Imagineer Joe Rohde’s Instagram Essays on Inspiration Behind the Tree of Life and The Adventurers Club at Walt Disney World
While nearly all of Walt Disney World is closed due to the Coronavirus (COVID-19) pandemic, legendary Walt Disney Imagineer Joe Rohde is offering a different kind of tour of some of his work.
In a series of post on his Instagram account, Rohde explained the thesis behind the design of Disney’s Animal Kingdom’s Tree of Life. The tree was intentionally designed to be natural, to reflect the natural aesthetic of the park. Most fans know that the carvings on the tree are modeled after a wide variety of animals, but you may not know that it’s supposed to invoke a kind of magic through art, to prove that nature rewards those that pay attention to it. As Rohde explains, “Since nature is everywhere anyway, we also need to signify that this place is exceptional… in some way ‘magical.’ Thus… a strange tree. A tree whose body disappears under patient observation to become nothing but animals. [It’s] a metaphor for the rewards nature can provide to the careful observer. But since we all know it has been made… it is a work of art… it also signifies the intent to communicate… to tell a story. In fact, the Tree promises two things. 1. This place is a story place about animals. 2. This place is a designed place full of virtuoso accomplishments.”
In a later post, Rohde discussed the selection process behind the animals represented on the tree, as well as the theming of the animal encounters of the park’s lands. He expounded the encounters are concerned with how humans coexist with animals and the natural world. Africa, through Kilmanjaro Safaris and Gorilla Falls Exploration Trail, calls into question how humans use resources like ivory and rhino horn, despite their negative impact on animal populations. Asia is focused on habitat loss and how humans and animals can coexist in the same environment, as demonstrated in Kali River Rapids and Maharajah Jungle Trek. And while it may not offer any earthly creatures to encounter, Pandora – The World of Avatar is concerned with pollution, and how we can reuse resources to reduce our impact.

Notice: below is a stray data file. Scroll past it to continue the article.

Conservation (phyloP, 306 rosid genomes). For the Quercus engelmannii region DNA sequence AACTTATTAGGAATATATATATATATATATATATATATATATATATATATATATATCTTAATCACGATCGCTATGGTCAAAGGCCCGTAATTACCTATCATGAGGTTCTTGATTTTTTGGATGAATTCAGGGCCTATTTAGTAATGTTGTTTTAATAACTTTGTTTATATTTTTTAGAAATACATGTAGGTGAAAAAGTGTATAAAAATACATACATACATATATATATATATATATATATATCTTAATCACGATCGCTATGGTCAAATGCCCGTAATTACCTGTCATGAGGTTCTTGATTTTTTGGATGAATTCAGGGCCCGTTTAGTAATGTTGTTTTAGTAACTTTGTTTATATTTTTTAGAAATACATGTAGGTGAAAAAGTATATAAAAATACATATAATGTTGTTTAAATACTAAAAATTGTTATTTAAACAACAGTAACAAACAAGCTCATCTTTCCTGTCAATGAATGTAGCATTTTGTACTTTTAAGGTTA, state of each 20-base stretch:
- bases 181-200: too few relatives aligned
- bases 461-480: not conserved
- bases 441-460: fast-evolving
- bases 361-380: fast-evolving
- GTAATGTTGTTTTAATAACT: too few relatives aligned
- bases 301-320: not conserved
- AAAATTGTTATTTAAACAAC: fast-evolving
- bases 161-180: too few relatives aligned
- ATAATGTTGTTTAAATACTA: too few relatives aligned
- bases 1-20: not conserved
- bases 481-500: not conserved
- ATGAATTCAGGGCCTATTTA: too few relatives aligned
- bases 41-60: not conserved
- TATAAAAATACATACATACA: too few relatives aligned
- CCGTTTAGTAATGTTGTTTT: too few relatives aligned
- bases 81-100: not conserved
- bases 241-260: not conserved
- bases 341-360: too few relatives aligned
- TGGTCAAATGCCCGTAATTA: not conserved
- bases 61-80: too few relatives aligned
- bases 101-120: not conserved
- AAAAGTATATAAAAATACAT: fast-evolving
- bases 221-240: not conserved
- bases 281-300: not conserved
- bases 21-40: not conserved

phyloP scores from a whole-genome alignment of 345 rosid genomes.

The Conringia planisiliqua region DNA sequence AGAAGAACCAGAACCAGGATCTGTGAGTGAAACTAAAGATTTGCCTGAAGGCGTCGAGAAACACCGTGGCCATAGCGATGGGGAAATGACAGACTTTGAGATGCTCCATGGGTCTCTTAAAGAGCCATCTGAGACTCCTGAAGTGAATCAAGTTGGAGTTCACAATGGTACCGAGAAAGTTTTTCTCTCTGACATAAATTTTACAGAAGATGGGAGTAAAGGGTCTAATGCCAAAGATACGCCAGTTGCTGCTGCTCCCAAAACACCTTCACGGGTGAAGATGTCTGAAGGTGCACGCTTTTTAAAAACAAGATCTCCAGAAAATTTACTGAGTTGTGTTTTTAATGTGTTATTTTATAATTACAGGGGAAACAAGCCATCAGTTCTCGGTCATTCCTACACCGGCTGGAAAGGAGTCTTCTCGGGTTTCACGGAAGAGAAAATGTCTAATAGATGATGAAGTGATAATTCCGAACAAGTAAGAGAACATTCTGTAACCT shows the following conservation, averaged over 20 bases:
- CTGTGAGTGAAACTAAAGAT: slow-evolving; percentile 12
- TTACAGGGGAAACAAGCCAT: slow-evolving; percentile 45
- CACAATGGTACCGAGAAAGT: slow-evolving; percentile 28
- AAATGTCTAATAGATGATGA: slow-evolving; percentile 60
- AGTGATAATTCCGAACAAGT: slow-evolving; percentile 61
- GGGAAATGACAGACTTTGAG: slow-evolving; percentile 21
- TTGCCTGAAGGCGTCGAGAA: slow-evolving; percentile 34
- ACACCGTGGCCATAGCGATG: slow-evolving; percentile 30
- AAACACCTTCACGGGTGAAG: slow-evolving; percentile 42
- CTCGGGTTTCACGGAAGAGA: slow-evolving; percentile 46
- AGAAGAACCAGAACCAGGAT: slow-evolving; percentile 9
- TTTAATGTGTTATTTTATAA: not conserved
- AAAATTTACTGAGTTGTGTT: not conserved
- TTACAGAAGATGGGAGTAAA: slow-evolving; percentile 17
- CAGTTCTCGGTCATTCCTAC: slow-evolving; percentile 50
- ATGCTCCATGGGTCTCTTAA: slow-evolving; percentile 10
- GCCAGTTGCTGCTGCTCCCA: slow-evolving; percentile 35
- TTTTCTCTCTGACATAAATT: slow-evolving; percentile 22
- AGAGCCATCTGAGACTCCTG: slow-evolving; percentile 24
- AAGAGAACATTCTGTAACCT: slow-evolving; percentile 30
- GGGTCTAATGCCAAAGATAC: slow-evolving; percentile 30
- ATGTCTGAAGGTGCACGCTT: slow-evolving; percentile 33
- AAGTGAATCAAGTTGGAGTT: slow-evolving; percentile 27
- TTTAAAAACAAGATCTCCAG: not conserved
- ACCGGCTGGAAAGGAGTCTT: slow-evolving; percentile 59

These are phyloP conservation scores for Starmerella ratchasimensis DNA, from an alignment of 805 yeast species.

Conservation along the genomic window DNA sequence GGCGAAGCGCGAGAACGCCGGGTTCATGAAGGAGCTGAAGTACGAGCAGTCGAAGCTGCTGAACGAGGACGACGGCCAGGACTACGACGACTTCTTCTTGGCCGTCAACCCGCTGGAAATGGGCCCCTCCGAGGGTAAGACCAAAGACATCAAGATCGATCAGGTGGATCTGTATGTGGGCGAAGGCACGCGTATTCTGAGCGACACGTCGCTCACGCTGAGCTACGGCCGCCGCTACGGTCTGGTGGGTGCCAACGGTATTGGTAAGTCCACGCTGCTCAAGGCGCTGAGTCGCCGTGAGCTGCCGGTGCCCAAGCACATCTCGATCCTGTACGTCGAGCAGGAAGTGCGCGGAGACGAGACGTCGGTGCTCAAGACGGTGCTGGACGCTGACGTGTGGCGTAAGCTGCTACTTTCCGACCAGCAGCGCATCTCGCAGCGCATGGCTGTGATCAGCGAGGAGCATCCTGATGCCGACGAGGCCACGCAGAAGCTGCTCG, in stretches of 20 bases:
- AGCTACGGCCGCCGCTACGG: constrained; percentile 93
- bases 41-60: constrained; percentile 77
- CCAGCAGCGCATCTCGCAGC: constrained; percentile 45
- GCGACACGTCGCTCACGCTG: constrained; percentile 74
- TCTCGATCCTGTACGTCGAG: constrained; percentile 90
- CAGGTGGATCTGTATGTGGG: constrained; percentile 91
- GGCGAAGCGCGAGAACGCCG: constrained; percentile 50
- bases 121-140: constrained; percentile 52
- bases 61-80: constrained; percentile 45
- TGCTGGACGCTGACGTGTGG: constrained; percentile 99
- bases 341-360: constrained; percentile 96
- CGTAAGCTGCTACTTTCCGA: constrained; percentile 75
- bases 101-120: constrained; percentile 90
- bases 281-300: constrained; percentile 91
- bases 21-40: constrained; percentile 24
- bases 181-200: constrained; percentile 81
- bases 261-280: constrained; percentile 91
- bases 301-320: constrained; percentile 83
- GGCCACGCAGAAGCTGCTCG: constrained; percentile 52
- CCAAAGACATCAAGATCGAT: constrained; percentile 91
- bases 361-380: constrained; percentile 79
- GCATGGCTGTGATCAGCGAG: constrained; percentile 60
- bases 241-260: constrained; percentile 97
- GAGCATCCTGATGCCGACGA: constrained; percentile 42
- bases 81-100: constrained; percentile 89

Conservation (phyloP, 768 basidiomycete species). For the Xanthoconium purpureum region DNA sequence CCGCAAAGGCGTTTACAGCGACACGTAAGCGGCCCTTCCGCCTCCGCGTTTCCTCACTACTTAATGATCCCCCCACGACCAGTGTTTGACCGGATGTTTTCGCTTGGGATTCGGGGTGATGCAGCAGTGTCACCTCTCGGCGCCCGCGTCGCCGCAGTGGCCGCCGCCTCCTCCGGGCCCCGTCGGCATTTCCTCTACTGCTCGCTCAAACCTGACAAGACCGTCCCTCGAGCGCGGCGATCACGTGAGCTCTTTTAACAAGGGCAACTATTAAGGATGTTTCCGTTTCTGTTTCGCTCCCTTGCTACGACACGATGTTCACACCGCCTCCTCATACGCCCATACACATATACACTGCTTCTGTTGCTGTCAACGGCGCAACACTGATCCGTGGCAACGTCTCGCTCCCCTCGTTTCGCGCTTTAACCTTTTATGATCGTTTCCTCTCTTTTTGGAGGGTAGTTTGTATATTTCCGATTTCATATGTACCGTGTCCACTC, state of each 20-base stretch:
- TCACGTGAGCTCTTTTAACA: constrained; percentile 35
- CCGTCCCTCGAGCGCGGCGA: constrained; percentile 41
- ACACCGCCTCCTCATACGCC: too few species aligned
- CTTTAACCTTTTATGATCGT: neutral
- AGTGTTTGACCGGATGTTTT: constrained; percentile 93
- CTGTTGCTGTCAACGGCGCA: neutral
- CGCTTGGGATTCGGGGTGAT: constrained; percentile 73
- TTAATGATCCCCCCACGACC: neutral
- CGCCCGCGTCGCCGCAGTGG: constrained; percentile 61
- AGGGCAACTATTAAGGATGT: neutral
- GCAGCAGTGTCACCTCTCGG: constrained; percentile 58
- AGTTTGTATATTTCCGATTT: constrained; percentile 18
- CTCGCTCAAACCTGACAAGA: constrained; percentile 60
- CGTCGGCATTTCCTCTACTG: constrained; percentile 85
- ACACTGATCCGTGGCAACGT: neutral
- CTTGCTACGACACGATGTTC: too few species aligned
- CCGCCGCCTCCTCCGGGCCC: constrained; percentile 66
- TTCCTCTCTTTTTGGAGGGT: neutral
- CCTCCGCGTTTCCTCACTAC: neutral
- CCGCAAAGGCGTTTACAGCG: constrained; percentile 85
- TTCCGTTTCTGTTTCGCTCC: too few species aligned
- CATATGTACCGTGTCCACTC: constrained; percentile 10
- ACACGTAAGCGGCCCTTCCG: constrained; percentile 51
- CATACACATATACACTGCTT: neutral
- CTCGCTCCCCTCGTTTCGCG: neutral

As for the Tree of Life, Rhode explained that the animals were selected for their range of sizes and how the adapt to their natural habitats: “Each of these animals has strikingly unique adaptations. A marsupial deer with the body of a giant hare. A rodent with really pokey hair. A bird with an upside down mouth. A giant parrot with nutcracker jaws. Something is at work here. A principal of life.”
In addition, Rohde offered a blast from Walt Disney World’s past, by discussing the idea behind the Adventurers Club, along with some original concept art!
Rohde explained that the initial concept for the club was inspired by the Magic Castle in Los Angeles. And while the magic theming may not have been as obvious in its final form, some aspects of that did survive into the finished club, like the Treasure Room’s floating lantern effect. The idea was to play against guest expectations and offer a contrast to the “scripted” entertainment of the parks, hence why live actors and puppets were used with a lot of improv. But perhaps Rohde’s most fascinating insight is that the thesis of the club isn’t adventure, but rather a sense of belonging. No matter how different you may feel, there was always a home for you at the Adventurers Club.